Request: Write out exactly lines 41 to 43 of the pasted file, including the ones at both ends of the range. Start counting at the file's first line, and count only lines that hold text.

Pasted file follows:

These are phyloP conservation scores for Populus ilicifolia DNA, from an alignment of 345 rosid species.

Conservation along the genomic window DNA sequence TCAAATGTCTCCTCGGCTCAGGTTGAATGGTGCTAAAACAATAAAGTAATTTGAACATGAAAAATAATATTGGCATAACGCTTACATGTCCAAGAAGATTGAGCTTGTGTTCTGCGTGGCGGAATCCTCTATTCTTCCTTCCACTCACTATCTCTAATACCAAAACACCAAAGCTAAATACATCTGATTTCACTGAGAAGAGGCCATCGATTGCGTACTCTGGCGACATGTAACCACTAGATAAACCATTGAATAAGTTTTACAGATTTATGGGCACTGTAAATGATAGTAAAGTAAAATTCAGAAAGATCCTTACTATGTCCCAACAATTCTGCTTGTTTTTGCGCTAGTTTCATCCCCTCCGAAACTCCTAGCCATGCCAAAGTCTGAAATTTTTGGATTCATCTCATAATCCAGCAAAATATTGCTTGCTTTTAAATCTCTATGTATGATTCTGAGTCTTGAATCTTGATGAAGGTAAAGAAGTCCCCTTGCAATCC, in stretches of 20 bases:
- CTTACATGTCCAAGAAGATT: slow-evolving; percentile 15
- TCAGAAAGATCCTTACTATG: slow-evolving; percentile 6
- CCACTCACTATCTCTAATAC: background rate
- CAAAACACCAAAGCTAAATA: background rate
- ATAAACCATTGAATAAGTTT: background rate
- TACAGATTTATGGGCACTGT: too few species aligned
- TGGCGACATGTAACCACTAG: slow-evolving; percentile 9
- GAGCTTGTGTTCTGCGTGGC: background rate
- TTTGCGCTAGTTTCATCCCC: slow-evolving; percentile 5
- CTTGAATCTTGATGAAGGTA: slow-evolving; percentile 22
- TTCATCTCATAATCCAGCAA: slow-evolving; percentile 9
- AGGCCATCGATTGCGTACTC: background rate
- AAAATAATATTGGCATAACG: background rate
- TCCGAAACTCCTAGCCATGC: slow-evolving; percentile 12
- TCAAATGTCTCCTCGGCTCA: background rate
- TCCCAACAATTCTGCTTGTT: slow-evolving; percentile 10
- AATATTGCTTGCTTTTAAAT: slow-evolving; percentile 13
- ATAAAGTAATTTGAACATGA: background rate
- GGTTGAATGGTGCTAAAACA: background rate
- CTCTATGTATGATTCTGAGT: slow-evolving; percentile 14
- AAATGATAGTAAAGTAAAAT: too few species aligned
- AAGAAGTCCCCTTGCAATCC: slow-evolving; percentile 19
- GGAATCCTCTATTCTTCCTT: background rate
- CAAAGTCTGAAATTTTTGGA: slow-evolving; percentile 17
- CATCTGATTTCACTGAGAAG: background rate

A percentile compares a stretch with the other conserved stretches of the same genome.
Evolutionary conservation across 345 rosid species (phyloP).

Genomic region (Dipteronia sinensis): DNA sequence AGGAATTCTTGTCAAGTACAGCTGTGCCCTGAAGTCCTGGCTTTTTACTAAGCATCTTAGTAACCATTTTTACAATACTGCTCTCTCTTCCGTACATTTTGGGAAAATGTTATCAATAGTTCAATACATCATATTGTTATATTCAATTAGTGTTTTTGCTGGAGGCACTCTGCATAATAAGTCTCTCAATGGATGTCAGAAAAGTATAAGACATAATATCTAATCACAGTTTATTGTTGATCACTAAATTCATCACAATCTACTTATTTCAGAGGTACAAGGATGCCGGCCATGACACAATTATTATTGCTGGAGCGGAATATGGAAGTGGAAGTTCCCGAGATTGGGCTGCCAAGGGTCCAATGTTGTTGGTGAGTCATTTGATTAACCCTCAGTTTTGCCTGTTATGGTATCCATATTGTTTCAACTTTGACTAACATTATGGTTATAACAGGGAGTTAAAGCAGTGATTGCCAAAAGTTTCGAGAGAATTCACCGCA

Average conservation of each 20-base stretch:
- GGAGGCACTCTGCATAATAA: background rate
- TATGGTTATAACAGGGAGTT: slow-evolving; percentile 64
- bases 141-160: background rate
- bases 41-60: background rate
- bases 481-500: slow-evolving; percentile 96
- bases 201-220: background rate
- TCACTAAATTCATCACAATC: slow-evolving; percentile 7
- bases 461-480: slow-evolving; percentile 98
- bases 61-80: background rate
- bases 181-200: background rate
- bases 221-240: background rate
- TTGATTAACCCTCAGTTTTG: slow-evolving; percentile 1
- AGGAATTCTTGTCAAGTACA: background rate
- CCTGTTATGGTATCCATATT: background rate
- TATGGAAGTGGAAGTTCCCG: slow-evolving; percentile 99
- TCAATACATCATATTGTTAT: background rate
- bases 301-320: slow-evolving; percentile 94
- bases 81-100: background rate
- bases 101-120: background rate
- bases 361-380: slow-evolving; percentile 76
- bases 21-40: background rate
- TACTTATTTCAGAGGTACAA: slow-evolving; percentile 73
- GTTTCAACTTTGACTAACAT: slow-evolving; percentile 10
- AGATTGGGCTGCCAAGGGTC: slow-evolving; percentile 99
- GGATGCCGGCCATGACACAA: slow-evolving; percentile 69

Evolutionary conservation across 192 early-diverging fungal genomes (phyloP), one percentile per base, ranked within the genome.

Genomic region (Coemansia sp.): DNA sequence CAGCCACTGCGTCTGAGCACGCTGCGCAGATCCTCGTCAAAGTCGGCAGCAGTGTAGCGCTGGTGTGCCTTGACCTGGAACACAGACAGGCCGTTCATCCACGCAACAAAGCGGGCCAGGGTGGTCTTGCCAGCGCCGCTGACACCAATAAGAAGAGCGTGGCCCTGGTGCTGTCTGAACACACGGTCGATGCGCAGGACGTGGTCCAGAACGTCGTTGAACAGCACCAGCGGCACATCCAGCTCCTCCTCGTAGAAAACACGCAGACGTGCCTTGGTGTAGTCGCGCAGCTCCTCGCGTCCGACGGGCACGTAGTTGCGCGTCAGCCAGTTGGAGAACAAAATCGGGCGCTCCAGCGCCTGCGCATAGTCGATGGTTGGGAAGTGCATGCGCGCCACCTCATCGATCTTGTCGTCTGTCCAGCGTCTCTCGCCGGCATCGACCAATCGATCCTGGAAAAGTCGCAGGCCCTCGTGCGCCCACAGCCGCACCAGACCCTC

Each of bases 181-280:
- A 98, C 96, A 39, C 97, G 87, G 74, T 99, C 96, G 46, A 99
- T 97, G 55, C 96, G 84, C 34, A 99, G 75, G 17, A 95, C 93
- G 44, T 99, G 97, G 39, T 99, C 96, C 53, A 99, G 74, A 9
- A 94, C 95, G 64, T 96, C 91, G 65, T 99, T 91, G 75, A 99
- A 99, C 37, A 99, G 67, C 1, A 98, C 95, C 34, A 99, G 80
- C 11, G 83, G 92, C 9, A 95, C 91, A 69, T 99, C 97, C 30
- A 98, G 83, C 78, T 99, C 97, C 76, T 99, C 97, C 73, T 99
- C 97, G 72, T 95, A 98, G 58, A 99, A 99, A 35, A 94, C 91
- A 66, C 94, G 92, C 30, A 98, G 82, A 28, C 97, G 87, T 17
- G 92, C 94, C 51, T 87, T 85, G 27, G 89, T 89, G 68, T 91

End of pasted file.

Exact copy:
- bases 181-200: background rate
- bases 221-240: background rate
- TTGATTAACCCTCAGTTTTG: slow-evolving; percentile 1